|I love everything about beer, including its history, even when it's not pleasant. As such I have
to apologize for not alerting you to an anniversary last month of a unique and sad beer
event. On October 17, 1814, over a quarter million gallons of beer were unleashed onto
London's streets. The 15-foot tall tidal wave of booze crashed into buildings and flooded
cellars, even killing eight especially unfortunate souls. The culprit? A bursting vat.
The epicenter of the London Beer Flood was Horse Shoe Brewery on Tottenham Court
Road, which was brewing porter in huge vats. A metal hoop on one of these vats snapped.
The force unleashed by one bursting vat broke a several others, and pretty soon there
was a flood of porter pouring through the streets.
George Crick, the clerk on duty, gave this account to a local newspaper: "I was on a platform
about 30 feet from the vat when it burst. I heard the crash as it went off, and ran
immediately to the storehouse, where the vat was situated. It caused dreadful devastation
on the premises - it knocked four butts over, and staved several, as the pressure was
so excessive. Between 8 and 9,000 barrels of porter [were] lost."
Unfortunately, the brewery also happened to be right next to the poorly built slums of St.
Giles. The beer flooded into the houses, sweeping away and killing several people in them.
All told, the London Beer Flood claimed eight victims and demolished two buildings.
After the accident, watchmen charged people a penny or two-pence to see the ruins of the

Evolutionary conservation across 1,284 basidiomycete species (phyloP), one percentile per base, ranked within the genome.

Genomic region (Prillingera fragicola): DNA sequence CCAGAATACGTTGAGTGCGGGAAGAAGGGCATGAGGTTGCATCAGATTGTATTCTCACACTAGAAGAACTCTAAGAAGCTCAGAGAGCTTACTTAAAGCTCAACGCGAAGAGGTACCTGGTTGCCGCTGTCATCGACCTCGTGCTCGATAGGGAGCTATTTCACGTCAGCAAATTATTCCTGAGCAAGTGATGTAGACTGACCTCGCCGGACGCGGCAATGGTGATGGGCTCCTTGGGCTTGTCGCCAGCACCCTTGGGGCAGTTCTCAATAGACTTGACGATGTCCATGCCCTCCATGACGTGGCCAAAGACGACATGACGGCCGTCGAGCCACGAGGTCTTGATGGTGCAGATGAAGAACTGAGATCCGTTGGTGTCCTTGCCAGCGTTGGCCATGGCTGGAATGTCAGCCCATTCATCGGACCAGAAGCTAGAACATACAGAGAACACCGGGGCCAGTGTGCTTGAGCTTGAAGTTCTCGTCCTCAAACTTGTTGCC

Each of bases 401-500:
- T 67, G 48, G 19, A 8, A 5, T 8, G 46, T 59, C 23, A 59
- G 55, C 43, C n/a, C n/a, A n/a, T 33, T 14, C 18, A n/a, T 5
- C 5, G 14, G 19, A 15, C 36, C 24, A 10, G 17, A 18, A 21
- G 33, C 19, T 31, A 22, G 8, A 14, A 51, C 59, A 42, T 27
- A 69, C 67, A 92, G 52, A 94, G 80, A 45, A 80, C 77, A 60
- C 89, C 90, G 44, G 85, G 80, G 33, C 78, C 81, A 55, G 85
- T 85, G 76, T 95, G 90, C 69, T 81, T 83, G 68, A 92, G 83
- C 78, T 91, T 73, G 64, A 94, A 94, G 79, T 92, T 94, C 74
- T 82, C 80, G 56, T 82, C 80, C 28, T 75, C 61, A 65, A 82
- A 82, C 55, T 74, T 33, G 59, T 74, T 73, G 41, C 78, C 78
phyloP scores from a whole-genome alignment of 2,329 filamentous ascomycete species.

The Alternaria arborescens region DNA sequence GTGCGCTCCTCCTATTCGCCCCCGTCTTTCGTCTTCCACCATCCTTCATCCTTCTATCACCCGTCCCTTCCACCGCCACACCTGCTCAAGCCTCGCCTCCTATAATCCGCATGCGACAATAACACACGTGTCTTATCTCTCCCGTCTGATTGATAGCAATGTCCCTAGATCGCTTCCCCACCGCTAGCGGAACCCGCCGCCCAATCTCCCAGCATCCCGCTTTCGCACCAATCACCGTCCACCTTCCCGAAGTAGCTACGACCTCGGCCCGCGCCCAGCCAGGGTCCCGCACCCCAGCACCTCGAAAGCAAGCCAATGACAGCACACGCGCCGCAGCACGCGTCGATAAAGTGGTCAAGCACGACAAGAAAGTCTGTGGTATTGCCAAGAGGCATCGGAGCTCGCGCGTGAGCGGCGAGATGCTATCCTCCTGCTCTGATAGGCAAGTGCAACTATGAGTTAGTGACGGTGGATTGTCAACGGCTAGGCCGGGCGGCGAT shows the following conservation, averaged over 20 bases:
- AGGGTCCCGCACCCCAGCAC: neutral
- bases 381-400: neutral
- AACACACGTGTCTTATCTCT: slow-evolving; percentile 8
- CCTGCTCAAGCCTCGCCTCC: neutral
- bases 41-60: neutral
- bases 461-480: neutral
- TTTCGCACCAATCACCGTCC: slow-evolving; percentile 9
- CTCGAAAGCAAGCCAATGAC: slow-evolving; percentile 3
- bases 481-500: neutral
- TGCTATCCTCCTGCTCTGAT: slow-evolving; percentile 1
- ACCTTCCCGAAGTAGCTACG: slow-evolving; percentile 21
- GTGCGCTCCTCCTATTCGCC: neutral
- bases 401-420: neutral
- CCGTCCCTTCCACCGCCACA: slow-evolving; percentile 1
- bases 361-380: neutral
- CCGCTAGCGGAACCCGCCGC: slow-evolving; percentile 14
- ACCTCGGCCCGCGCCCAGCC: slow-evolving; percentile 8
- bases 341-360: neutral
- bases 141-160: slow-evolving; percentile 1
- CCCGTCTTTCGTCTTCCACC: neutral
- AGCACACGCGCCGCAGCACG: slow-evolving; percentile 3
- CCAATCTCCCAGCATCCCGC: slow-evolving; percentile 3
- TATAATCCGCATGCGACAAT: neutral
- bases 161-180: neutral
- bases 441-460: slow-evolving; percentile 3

beer vats, and visitors came in their hundreds to witness the macabre spectacle. But a report
in The Times praised local people’s response to the disaster, noting how the crowd kept quiet
so the cries of trapped victims could be heard.
In fact, it seems like later rumours that people collected the beer in pots and pans were
untrue. In all the research I've done I could not find a single London newspapers that
reported anyone trying to drink the beer after the flood. On the contrary, they said the
crowds that gathered were pretty well behaved. Only much later did stories start being told
about riots, people getting drunk and so on: these seem to have been be prompted by what
people thought ought to have happened, rather than what did happen.
An inquest heard that there had been an indication that the vat was unstable earlier
in the afternoon of the 17th, when one of the metal hoops holding it together snapped.
A jury cleared the brewers of any wrongdoing, considering the incident as an
unavoidable act of God. Henry Meux & Co., the owners, received a refund for the excise duty
they had paid to produce the beer they had lost.
Maybe I can tell you a few more of these hidden history of beer tales next time you
visit here at Nik's Wunderbar. Hope to see you soon!
|And don't forget my friends at the Northside Lounge,
100 Brooks Boulevard, Manville, NJ 08835 908-722-7712
|A Day In Beer History
|To all my readers and friends, please stop in and say hello to me at my new home, the great
Nik's Wunderbar, It's an exclusive Bavarian beer hall and beer garden focusing on
German dishes and German brews. The staff wears traditional Bavarian dress too! When you come in
be sure to sign up for my free newsletter. And tell them you saw it here on BeerNexus!
454 Route 22 West Whitehouse Station, NJ 08888
|For Matt's latest Wunderbar Newsletter click HERE